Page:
This book explores unintentional learning from an information-processing perspective.
What do people learn when they do not know that they are learning? Until recently all of the work in the area of implicit learning focused on empirical questions and methods. In this book, Axel Cleeremans explores unintentional learning from an information-processing perspective. He introduces a theoretical framework that unifies existing data and models on implicit learning, along with a detailed computational model of human performance in sequence-learning situations.
The model, based on a simple recurrent network (SRN), is able to predict perfectly the successive elements of sequences generated from finite-state, grammars. Human subjects are shown to exhibit a similar sensitivity to the temporal structure in a series of choice reaction time experiments of increasing complexity; yet their explicit knowledge of the sequence remains limited. Simulation experiments indicate that the SRN model is able to account for these data in great detail.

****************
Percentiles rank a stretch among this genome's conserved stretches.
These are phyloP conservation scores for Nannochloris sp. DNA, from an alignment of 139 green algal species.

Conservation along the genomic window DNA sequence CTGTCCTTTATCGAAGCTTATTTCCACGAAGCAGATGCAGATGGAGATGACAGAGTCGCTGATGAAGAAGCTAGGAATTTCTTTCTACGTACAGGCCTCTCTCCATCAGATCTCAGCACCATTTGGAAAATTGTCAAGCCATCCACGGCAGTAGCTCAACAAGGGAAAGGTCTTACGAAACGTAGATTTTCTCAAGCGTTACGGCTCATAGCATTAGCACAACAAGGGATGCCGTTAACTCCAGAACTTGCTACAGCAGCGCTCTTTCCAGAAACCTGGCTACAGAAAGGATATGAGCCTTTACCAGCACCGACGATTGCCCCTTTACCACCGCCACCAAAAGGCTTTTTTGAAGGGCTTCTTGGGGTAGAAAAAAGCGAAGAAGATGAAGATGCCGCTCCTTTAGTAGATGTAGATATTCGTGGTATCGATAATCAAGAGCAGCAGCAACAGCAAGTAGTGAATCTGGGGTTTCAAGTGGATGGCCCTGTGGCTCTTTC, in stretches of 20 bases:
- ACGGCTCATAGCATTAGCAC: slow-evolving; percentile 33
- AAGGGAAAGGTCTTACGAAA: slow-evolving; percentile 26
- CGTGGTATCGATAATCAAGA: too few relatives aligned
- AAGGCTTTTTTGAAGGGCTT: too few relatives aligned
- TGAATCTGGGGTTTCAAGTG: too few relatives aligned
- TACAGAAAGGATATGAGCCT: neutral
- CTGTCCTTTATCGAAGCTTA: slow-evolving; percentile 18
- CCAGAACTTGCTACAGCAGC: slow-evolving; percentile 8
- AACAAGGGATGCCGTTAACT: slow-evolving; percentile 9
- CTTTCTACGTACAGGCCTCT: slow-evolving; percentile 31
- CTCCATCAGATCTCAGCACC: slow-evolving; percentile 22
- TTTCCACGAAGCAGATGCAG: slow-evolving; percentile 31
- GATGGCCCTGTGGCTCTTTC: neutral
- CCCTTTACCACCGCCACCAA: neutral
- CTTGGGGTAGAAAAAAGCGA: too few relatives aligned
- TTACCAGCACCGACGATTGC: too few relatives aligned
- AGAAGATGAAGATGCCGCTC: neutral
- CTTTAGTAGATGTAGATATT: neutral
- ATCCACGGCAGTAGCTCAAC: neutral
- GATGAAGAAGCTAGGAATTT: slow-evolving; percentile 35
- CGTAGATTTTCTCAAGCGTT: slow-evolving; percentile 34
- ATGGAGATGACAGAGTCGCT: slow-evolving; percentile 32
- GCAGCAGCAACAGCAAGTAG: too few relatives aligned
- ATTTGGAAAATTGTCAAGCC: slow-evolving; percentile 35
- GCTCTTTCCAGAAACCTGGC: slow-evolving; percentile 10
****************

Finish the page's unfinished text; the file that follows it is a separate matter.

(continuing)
Cleeremans' model is also useful in understanding the effects of a wide range of variables on sequence-learning performance such as attention, the availability of explicit information, or the complexity of the material. Other architectures that process sequential material are considered. These are contrasted with the SRN model, which they sometimes outperform. Considered together, the models show how complex knowledge may emerge through the operation of elementary mechanisms—a key aspect of implicit learning performance.